Urinary Tract Tumor - These tumors are diseases created from uncontrolled cells inside the urinary framework. Bladder tumors are the most well-known sort of urinary tumor. While tumors can develop in the urethra, diseases of this sort are unusual. On the off chance that a cancer is found in the urinary tract, it’s typically caused by another area.
How is a Urinary Blockage in Cats Diagnosed?
Identifying a urinary blockage is fundamental, so you can get your cat the medical attention they need as fast as possible. The most widely recognized indication of a urinary blockage is your cat going to the litter box to pee, getting into position, but not delivering any pee.
Male cats appear awkward or in pain and may yowl when they exhaust their bladder. If the blockage continues without medical attention, your feline will develop an electrolyte imbalance. It causes a scope of recognizable manifestations, including vomiting, irritability, and slow heart rate.
Urinary Blockage in Cats Symptoms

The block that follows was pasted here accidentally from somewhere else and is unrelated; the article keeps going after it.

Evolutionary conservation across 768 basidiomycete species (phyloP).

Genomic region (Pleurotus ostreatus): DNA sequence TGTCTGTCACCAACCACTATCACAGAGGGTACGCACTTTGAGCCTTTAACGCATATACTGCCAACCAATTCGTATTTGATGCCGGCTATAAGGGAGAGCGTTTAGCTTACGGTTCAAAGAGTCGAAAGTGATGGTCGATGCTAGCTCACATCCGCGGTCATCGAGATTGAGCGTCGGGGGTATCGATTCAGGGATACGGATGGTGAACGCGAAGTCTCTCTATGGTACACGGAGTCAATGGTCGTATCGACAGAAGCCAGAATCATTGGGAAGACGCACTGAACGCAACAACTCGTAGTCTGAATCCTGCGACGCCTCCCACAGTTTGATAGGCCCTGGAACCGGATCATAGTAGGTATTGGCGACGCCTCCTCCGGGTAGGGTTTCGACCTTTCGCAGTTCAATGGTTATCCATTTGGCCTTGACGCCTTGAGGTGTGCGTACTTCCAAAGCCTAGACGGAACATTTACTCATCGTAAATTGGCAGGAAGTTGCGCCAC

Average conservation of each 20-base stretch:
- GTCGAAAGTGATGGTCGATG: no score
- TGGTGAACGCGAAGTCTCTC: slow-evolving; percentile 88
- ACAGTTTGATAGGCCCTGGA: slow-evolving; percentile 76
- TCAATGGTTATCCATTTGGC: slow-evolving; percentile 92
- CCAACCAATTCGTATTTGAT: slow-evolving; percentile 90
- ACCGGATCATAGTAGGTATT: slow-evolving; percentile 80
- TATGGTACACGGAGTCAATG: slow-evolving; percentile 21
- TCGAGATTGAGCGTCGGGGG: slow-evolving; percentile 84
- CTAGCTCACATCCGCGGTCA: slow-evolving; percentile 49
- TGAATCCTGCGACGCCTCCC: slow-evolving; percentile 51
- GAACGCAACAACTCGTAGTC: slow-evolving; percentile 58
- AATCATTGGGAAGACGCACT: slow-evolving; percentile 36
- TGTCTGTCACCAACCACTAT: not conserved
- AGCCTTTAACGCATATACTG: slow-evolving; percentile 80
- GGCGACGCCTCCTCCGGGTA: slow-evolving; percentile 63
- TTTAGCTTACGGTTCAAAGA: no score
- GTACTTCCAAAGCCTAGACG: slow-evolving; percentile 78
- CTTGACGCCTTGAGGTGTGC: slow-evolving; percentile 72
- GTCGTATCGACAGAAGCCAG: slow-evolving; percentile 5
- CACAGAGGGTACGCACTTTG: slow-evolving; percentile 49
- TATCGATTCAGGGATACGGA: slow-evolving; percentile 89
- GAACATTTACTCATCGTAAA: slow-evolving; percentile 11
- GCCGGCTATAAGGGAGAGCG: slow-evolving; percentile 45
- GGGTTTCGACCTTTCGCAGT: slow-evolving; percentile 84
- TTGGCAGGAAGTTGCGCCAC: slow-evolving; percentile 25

The best way to identify what’s wrong in a cat’s urinary tract is to be aware of the symptoms tied to the matter. As noted, the most common symptom is when a cat attempts to urinate but can’t. It tends to repeat throughout the day with pain and various other symptoms.
Nevertheless, below will identify some other key symptoms with a urinary blockage. Though these symptoms may not occur right away, they will if you don’t get your cat help right away. It is essential to get your cat to your veterinarian quickly, even if you don’t think it’s a urinary blockage. Don’t wait for an appointment; take your cat to what’s available (24-hour emergency vets) as soon as possible.
Vomiting is a common symptom of practically anything wrong with a cat. So, if this is the case with your cat, realize it might not be a urinary blockage. However, understand if it coincides with a cat’s inability to urinate. Either way, bring your cat to the vet since vomiting is a clear sign of something wrong.
Your cat hiding is a telltale sign that something is wrong. Though your cat hiding can occur for countless reasons, understand why it’s happening and what you should do about it. Check your cat’s litter box to see if they’ve been using the bathroom okay. If your cat has been going okay, realize it may be another issue.